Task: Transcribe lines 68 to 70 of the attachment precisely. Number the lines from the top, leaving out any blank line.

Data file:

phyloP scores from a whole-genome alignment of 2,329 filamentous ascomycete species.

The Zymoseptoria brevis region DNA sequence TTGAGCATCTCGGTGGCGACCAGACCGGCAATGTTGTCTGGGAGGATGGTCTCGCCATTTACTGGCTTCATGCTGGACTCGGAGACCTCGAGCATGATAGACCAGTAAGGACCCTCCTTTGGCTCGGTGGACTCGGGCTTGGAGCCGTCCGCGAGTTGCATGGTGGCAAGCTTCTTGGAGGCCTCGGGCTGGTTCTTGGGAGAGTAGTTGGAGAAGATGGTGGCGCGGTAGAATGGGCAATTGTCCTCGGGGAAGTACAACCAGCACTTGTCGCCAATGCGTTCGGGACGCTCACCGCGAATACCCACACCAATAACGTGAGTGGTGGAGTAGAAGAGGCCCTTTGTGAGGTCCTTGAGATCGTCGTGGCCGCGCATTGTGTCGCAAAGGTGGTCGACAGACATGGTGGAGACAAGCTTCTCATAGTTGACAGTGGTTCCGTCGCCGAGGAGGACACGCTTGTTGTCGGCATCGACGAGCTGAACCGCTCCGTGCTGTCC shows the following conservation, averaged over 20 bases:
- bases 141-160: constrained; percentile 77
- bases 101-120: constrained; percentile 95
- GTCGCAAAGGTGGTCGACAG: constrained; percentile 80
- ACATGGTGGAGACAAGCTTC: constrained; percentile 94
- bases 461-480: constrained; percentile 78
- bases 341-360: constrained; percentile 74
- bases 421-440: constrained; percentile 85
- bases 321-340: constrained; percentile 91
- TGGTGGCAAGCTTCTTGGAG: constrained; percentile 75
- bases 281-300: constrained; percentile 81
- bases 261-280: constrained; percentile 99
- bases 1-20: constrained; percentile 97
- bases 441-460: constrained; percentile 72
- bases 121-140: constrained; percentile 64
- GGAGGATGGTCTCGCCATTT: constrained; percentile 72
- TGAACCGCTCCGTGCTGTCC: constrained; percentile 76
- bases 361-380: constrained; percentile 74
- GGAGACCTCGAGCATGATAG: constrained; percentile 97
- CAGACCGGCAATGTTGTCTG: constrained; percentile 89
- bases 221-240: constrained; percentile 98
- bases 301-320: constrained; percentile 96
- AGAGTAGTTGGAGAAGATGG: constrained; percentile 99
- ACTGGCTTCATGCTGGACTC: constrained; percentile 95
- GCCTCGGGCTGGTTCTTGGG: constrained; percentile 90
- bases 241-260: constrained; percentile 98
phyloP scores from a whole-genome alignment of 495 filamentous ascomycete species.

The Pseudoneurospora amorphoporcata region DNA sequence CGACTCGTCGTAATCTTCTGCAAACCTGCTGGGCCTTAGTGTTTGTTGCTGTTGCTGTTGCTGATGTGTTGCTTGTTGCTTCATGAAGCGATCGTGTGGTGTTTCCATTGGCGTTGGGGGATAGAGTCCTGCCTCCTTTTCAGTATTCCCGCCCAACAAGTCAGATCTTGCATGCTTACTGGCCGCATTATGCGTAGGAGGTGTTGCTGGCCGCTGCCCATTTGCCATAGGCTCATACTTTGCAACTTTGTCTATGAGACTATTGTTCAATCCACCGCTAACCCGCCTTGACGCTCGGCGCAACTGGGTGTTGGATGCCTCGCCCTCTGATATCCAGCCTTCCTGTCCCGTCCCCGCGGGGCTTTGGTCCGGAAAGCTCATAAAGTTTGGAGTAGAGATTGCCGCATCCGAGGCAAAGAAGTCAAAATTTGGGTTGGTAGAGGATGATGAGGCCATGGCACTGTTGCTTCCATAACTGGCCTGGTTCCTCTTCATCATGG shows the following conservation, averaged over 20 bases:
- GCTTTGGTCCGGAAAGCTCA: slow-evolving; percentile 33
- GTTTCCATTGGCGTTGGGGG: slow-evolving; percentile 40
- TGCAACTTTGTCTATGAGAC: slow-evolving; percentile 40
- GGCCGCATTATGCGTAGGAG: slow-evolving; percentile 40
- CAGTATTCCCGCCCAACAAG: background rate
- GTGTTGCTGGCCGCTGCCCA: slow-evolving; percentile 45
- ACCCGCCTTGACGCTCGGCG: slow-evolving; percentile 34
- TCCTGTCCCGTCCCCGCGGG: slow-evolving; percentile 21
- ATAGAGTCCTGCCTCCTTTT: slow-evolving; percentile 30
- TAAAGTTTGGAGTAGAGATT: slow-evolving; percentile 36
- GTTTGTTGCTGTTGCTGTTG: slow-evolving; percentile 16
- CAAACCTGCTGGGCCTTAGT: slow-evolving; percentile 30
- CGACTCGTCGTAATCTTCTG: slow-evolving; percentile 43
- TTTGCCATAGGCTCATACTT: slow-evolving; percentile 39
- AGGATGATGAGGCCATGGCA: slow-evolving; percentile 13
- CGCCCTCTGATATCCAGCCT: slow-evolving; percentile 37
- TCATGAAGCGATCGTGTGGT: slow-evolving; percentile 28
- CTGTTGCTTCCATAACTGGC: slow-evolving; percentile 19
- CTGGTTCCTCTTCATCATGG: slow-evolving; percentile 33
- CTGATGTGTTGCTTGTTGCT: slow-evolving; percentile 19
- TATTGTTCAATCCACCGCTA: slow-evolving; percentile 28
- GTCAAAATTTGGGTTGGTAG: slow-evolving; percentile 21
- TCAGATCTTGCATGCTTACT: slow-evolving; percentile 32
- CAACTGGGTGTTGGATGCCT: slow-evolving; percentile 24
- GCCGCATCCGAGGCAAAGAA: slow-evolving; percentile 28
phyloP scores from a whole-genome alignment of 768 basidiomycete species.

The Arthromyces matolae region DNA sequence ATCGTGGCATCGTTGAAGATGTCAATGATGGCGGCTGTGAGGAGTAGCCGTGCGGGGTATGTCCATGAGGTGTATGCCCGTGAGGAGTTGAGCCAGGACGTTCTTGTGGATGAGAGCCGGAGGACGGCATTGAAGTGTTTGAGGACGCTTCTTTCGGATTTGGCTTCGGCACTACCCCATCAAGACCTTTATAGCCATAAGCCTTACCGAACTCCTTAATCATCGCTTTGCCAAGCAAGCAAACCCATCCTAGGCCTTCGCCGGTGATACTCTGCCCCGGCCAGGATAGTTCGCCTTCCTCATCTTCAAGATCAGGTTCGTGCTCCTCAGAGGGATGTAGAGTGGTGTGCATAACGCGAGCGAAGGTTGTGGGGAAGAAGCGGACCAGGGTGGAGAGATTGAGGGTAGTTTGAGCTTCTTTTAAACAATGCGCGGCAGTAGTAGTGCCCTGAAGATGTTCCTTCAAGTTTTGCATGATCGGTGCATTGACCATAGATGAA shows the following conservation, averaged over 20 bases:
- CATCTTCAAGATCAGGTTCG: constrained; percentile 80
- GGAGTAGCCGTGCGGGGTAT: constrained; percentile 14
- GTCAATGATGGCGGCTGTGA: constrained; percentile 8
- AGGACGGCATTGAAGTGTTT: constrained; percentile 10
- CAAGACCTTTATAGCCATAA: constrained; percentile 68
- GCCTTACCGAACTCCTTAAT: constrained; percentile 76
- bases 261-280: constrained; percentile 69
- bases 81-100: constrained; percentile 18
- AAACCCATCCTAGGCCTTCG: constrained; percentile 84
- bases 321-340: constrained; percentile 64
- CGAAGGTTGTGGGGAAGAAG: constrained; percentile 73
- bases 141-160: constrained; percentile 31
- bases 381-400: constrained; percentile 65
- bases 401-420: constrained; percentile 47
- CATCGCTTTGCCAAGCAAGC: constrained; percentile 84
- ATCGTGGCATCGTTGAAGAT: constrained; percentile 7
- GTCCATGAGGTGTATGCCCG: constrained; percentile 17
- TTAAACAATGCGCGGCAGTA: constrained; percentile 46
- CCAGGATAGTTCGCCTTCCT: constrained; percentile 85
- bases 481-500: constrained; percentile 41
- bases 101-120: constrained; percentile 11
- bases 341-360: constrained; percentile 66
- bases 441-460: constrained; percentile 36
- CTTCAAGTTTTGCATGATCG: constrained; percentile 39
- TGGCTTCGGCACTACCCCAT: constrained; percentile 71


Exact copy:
- bases 141-160: constrained; percentile 31
- bases 381-400: constrained; percentile 65
- bases 401-420: constrained; percentile 47